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Summing vs. mixing "in the box"

All about the tools and techniques involved in capturing sound, in the studio or on location.

Re: Summing vs. mixing "in the box"

Postby forumuser646589 » Wed May 07, 2008 5:17 am

Hugh Robjohns wrote:
-=@(*_*)@=- wrote:Now, to summarize, here is quote from - Eddy Schreyer of Oasis Mastering, taken from the UAD website (current article):
Basically a mic to tape was, in a lot of respects, a cleaner process. Obviously the digital world is trying to capture a sine wave, digitize it as best it can, with many, many, many layers of overtones, and sub harmonics and things. It's very, very complex, in the digital world, to achieve accuracy.

I don't know him personally, but I am glad to know that there are still people out there, who understand the principle.


Hugh Robjohns wrote:If the principle you refer to is the idea of recording a mic more or less straight to tape (as opposed to lots of processing en-route or in post, lots of overdubbing and comping etc), then yes, I'd agree entirely.


Absolutely.

Hugh Robjohns wrote:On the other hand if the 'principle' is that digital audio systems struggle to record sine waves without overtones and sub harmonics... then the guy doesn't have much idea of what is involved!

Hugh


Well, I think that he is having difficulties expressing himself or making himself understood on this one.
Every 'mastering' engineers know that DSP can capture overtones and sub harmonics etc...
Otherwise people wouldn't be selling or listening to CDs or MP3s!

The question should be, how much of it can be extracted accurately from the source, via DSP.

Saying that, there are gifted people out there, who don't have a clue about what is 'truly involved,' in a 'scientific' way, yet, they produce some extremely high quality recordings, final mixes, masters... These people have THE special EARS.
On the other hand there are many people who know what is partially involved in the process, because they read a lot...

Well, basically, my friends are the kind who can hear that analog processing is still sonically superior to DSP, wether they know how to explain it or not. And the rest, will be the type who struggle to come up with numbers, drawing, pictures... and smell! LOL ;) As far as music is concerned...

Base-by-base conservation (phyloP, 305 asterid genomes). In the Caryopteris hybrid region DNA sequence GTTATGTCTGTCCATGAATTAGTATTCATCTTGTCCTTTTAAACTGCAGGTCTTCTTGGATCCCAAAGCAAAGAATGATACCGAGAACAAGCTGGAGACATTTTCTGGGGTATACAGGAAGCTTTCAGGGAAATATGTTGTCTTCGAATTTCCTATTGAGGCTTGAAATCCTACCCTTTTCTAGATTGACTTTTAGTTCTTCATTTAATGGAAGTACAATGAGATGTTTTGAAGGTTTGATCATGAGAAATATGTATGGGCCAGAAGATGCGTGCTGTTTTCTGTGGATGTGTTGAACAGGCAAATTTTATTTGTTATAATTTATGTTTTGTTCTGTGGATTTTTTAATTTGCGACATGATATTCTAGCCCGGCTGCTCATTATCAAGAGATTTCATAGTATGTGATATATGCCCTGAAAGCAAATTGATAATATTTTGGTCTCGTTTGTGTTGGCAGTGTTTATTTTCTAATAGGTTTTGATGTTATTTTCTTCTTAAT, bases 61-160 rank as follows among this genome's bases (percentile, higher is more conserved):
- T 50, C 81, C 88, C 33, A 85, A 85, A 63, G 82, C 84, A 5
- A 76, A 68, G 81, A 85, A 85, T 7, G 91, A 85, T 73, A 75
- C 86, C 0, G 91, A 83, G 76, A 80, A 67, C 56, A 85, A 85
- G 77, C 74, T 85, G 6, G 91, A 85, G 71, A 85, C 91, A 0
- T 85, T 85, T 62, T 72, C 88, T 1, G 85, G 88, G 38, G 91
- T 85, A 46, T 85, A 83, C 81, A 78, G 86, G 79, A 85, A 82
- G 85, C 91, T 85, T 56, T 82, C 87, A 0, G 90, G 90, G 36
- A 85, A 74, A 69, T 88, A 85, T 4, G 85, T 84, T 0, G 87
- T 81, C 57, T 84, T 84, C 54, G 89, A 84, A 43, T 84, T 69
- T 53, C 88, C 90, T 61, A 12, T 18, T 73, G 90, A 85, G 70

Wanted to add a couple of real life experience situations, and this is a analog vs DSP one...

1) we have an old Technics analog tuner, it's about nearly 30 years old, the music on a radio sounds amazing through it,
when compared with the newer Sony DSP tuner, it's day and night. The sony sounds THIN, the Technics sounds FAT, and yes, we are talking about tuners, yes, it's funny, and you know what? The Technics tuner is big and heavy, the Sony one is well... a DSP, that would fit inside an iPod...

2) when the first CD recorders came out we bought one, and recorded a first mix and compared it with the one we taped...
Well, same as the tuners story, even the Misses couldn't believe it, it was another day and night thing, tape was full, punchy, fat... whatever name, words you want to hear or use... and the CD, well, it was thin and tiny... but cheaper than tapes and more convenient, and less noisy...
The tape sounded much better musically , not just fatter or whatever you name it... We sold the CD recorder a week later through the Loot - it went real fast.

Today?

CDs are still available in the trade, but they found a way to shrink it further with MP3 format, and more to come...
Ok, I hear you in the background, DSP is getting better, some CDs sound better than they used too... We start with high quality DSP and we dither so we don't loose much... Well, you know what? Good for you. Enjoy DSP and forget analog, and forget that it ever existed.
From vinyl to MP3
From Moog to DSP
From Ampeg to IK
From big sealed cabinet to bookshelf... (you know why sealed then vented? because size... Yes, sealed need bigger cabinet for same same bass response, but sealed better to my ears... Oh, it's funny actually, this guy mentioned his got sealed boxes in the studio, and no, I don't know him I don't support him either)
From heavy hardware to well... DSP
From big consoles to... nothing.
From big rooms, proper rooms, natural sounding rooms to heavily treated + dry sounding rooms...
And so on...
Oh the Piano! Now multi-sampled... on a DVD for you...
Virtual bass + guitar player...
Acoustic drum kit to electronic drum kits (DSP...!)
From 1 drum machine with 2 kicks inside, to 10000000 kicks in you library - which one to choose lol! well, make your own - it's faster!

Ok, have fun guys;) and... mmm a nice acoustic guitar, recorded with a nice tape machine, with a new tape... were you can hear the resonance of wood talking to you! and you can even hear the strings!
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Re: Summing vs. mixing "in the box"

Postby Guy Johnson » Wed May 07, 2008 10:15 am

So can I when I record with 'digits'! But only with a good guitar, player, room, mic...

So can I when I recorded with tape. Plus some hiss. Actually, noise in analogue (analogue :tongue:) adds a certain 'je ne sais quois' for sure ... but I don't know what it is...
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Re: Summing vs. mixing "in the box"

Postby Guy Johnson » Wed May 07, 2008 10:16 am

So can I when I record with 'digits'! But only with a good guitar, player, room, mic...

So can I when I recorded with tape. Plus some hiss. Actually, noise in analogue (analoge :tongue:) adds a certain 'je ne sais quois' for sure ... but I don't know what it is...
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